Microsoft CEO Steve Ballmer is once again kicking off the show with a keynote address in which he's expected to give an update and more details on Windows 8. Though the operating system may not be ready for widespread release, onlookers are hopeful that an open beta will be announced.
It will be something of a bittersweet show for Microsoft. The company announced in late December that this CES will be the last in which it delivers a keynote and hosts a booth.
"We’ll continue to participate in CES as a great place to connect with partners and customers across the PC, phone and entertainment industries, but we won’t have a keynote or booth after this year because our product news milestones generally don’t align with the show’s January timing," said Frank Shaw, Microsoft's corporate vice president of corporate communications.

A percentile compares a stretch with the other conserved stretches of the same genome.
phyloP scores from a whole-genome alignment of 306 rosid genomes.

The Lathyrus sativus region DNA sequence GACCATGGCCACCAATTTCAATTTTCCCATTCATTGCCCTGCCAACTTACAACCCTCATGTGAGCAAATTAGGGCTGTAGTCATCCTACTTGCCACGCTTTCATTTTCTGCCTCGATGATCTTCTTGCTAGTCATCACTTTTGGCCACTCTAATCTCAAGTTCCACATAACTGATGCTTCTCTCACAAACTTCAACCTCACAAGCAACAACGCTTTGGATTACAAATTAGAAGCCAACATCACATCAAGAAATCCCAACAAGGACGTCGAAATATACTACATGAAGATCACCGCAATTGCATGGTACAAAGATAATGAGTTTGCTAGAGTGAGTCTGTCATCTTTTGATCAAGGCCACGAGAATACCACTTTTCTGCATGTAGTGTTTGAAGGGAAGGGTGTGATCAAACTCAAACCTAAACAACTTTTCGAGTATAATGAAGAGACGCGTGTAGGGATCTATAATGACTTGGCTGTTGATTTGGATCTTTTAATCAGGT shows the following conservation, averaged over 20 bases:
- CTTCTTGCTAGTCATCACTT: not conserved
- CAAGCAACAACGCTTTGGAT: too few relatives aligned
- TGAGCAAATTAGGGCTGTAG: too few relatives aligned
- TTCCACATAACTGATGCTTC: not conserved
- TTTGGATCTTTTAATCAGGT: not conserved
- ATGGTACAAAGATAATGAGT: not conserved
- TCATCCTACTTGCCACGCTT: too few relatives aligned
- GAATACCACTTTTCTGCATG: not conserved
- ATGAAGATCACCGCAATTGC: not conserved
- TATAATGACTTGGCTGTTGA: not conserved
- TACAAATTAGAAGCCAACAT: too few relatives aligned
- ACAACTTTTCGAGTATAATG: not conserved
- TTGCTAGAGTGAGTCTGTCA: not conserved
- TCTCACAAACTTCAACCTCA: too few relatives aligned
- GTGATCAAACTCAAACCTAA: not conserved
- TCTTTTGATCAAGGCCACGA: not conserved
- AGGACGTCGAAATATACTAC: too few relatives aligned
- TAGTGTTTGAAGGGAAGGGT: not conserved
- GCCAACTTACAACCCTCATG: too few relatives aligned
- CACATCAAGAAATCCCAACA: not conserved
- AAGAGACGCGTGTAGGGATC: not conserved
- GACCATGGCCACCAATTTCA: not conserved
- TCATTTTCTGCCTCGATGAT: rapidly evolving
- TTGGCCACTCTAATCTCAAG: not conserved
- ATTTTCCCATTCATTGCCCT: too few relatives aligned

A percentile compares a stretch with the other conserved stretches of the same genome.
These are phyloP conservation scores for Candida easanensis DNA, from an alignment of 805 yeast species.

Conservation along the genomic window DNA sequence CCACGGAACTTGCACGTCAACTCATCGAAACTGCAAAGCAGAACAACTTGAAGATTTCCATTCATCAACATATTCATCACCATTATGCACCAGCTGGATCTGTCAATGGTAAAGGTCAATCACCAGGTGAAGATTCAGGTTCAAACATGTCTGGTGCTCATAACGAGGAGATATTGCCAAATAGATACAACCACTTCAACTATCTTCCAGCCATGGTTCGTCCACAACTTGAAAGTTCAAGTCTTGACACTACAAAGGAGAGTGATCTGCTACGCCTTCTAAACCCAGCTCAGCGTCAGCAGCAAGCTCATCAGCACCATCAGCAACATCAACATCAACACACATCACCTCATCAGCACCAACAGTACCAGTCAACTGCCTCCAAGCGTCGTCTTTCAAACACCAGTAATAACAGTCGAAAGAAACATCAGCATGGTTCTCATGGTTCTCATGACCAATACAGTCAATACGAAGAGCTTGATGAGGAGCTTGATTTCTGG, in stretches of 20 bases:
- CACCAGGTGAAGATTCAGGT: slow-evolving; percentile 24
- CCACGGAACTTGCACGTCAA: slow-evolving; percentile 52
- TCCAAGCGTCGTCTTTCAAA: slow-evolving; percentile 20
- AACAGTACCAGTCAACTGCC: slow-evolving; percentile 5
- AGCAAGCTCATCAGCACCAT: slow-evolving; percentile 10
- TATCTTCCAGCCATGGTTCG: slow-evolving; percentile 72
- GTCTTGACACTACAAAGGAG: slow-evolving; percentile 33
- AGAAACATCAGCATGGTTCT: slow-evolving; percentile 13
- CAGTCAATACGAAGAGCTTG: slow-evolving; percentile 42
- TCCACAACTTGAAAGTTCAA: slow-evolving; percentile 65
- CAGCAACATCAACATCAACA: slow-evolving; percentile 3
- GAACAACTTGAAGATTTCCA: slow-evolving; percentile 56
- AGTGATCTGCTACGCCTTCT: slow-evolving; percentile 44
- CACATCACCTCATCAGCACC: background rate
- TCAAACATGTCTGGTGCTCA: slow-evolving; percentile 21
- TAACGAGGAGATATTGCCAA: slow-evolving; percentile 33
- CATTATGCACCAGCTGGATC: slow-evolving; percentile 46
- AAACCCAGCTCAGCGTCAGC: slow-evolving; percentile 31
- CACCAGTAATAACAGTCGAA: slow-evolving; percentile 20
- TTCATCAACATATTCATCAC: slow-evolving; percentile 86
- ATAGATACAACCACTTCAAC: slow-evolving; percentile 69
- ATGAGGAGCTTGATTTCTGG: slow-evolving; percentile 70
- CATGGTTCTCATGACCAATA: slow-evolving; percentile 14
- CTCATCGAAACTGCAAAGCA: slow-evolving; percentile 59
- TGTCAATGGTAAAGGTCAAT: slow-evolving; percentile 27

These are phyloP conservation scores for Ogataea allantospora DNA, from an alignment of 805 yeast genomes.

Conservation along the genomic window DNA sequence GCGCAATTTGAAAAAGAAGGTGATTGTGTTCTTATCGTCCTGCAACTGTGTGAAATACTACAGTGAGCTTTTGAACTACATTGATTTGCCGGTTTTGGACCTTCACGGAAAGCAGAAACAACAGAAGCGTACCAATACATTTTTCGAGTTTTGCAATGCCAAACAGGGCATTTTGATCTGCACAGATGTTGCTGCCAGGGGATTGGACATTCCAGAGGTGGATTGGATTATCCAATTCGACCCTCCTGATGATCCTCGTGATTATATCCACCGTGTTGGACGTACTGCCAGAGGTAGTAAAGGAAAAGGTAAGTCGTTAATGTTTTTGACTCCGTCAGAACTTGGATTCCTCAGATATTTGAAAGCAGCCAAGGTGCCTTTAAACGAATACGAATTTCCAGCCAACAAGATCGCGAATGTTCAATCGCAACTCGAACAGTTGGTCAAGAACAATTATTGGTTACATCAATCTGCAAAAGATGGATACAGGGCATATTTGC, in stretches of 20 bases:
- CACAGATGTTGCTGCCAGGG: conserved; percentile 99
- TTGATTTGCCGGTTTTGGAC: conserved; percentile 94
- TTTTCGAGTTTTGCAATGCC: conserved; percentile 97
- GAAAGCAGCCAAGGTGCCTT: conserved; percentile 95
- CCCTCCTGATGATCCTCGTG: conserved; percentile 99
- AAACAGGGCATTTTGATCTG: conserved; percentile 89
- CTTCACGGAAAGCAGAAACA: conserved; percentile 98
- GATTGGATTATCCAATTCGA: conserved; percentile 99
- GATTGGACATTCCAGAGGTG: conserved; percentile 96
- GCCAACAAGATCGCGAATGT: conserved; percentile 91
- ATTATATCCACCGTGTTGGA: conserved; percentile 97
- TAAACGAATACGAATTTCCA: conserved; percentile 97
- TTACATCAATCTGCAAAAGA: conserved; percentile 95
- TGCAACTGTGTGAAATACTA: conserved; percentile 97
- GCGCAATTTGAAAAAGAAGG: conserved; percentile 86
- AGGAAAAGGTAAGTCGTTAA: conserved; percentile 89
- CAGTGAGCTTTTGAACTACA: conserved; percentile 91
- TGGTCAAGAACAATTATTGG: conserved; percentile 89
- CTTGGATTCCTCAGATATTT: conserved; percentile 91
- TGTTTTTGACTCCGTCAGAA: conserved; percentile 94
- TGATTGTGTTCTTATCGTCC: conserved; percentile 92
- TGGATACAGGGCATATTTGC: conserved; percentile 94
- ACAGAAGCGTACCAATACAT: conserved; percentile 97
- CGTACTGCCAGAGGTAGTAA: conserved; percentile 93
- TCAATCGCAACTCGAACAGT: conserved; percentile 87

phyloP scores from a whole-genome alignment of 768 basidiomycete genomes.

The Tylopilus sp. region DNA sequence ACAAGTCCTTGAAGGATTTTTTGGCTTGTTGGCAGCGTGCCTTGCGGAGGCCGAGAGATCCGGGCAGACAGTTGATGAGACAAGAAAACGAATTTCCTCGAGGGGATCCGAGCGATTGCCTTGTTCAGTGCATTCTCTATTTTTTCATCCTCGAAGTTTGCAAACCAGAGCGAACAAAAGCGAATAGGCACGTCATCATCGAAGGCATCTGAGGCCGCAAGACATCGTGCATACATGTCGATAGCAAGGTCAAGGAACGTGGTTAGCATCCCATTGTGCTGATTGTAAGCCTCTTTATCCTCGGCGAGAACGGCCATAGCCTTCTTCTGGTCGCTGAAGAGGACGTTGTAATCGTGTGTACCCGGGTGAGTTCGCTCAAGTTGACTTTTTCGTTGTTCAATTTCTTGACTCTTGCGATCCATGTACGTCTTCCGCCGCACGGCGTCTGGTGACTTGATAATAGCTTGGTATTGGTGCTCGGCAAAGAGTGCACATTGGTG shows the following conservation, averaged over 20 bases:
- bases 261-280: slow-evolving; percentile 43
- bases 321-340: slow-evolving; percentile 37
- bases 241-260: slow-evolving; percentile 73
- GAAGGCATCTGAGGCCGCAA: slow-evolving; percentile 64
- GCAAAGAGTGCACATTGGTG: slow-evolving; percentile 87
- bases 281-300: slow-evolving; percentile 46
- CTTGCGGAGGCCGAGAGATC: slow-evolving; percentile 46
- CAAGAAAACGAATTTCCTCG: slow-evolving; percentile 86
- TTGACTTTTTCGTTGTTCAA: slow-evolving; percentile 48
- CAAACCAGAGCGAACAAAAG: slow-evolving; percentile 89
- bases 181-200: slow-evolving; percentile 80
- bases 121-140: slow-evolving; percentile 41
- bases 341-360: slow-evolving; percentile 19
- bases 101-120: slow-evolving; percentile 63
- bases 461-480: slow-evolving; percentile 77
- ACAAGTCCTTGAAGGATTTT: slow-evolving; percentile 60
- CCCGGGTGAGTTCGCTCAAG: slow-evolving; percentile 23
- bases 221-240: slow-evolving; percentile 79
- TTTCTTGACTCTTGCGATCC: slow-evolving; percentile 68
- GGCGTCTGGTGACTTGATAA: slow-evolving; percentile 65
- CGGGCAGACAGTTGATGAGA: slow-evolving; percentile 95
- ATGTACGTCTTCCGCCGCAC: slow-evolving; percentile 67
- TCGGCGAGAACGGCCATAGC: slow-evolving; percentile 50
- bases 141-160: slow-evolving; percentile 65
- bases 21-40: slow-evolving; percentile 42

Amidst Microsoft's departure, PC manufacturers will look to regain some of the market share taken away by tablets, with the introduction of a variety of "Ultrabook" laptops. These devices, which measure only 3mm at their narrowest points, are expected to spark consumer excitement about the PC market once again — and cost dramatically less than Apple's Macbook Air.
Finally, Intel should showcase its next generation processor chip, with CEO Paul Otellini scheduled to give a keynote speech.Page 2 of 4 | Prev Page | Next Page